As it is considered to be an extracurricular sport, there are eligibility requirements academically for students to participate. Graber said the requirements, made up by the students in the program themselves, are stricter than they are for more traditional sports: One overall “E” grade for a class puts a student on probation for two weeks, while two overall “E” grades for classes at any time makes a student ineligible for that week’s competition.

“So far, at this point, it’s actually working and driving the kids to get their grades up,” Graber said. He said he is also monitoring student achievement to see if the grades of students in the program go up or down while they’re participating.

Teams are coached on a volunteer basis by Steven Sturwold. He said it’s been great to see the students grow as they’ve been participating.

“So far, they’re working together, showing patience; they don’t know what’s wrong [with the internet], but they’re still trying to figure out what’s going on. If we can teach them that, it’s something,” Sturwold said, referencing the technical difficulties that beset the group on the first day.

Sturwold added it feels “pretty good” to be involved as a coach, saying he is also being taught things by the students as well, and said he wished there was a similar program when he was in high school. Overall, he is excited for the future of the program under his tutelage.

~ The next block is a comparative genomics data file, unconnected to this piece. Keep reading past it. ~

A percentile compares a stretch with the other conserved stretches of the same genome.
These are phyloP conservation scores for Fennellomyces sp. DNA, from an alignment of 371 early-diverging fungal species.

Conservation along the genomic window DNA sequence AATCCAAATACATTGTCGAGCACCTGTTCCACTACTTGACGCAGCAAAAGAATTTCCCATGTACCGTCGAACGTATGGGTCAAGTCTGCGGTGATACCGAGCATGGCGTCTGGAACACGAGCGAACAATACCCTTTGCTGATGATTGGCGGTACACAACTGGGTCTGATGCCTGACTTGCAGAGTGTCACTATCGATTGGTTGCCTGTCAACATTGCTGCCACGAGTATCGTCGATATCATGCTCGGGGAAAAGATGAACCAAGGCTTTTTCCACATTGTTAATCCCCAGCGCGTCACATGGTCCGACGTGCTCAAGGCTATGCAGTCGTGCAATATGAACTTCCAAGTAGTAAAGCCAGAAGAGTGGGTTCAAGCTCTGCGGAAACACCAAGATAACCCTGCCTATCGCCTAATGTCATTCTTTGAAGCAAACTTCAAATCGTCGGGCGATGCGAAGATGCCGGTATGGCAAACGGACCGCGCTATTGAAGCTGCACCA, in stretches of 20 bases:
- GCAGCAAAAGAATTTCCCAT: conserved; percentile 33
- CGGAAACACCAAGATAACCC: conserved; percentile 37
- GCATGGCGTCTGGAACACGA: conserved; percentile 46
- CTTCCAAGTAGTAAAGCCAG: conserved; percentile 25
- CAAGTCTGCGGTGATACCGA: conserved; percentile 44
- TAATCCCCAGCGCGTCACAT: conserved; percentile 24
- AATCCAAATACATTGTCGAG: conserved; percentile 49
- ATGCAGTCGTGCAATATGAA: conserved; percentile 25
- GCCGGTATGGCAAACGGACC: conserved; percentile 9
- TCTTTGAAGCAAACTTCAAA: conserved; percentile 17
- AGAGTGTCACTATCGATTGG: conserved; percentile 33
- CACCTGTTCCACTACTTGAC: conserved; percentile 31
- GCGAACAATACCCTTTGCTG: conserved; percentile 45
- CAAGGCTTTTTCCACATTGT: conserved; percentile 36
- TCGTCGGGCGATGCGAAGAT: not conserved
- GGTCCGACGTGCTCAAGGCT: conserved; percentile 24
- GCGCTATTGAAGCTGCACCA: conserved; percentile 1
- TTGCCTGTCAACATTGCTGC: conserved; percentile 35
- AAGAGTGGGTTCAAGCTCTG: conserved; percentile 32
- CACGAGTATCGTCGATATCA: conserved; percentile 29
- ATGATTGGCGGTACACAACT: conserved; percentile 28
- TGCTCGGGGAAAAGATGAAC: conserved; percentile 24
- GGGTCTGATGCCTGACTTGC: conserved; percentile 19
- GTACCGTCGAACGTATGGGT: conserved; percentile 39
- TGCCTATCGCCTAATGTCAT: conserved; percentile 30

“Hopefully it can be bigger, more kids, more coaches and hopefully different systems,” Sturwold said. “We were talking about computer building as part of it, so we can get some building trades into some of these kids and maybe inspire some of them. Today’s shown that technology and manipulating it to our will is a necessary skill.”

He said the big goals for the season are to work as a team, win “a few matches” and hopefully make it to the playoffs.

“There’s a lot of teams out there, and we don’t know remotely how good they are or how bad they are, so we don’t know, and it’s just up in the air,” Sturwold said.

Balk, who stopped by the classroom for the inaugural competition day, said she has been following esports as it’s grown in the state, and said it could potentially become a big program within the high school. She said it’s been great to see the program take off so far at TRHS.

“It’s fantastic, just sitting here watching them getting ready to play. They’re clearly having fun and are getting along pretty well,” Balk said. “I think the goal of bringing this program in is the more avenues where we can connect more kids with our school community, with each other and learning skills they need, it’s fantastic.”